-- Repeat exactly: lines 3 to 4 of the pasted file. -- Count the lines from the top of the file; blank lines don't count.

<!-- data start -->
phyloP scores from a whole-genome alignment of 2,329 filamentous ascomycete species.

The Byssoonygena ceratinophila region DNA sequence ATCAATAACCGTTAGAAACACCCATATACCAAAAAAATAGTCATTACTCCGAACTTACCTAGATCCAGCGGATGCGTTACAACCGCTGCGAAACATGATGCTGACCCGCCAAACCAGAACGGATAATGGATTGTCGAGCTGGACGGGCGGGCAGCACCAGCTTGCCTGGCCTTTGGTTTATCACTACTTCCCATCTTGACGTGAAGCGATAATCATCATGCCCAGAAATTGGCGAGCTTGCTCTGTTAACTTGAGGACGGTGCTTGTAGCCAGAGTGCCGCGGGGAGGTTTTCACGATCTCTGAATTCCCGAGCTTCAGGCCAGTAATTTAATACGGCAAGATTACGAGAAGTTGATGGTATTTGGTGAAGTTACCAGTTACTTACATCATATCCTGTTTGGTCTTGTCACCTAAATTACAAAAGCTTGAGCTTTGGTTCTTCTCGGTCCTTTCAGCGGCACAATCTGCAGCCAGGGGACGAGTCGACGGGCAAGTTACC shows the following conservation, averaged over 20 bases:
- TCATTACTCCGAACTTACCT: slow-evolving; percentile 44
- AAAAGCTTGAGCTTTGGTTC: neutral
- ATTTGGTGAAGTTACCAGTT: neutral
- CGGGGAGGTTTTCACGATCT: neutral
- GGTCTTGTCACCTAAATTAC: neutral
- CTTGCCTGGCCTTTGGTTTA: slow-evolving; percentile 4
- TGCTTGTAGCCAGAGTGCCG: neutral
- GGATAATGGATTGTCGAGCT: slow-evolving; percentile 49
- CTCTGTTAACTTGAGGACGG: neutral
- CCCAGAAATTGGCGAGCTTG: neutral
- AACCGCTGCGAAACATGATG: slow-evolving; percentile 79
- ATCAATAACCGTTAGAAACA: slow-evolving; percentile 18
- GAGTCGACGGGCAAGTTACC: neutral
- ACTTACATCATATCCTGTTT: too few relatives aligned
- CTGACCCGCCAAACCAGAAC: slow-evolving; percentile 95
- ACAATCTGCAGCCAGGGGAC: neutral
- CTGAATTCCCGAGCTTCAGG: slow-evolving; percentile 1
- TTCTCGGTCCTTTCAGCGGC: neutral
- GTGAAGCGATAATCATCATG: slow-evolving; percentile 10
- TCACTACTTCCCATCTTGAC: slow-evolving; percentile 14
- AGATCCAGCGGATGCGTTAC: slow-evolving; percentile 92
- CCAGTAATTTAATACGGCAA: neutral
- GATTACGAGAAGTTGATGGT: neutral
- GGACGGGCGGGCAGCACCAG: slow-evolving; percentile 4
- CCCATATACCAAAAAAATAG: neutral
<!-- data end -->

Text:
- TCATTACTCCGAACTTACCT: slow-evolving; percentile 44
- AAAAGCTTGAGCTTTGGTTC: neutral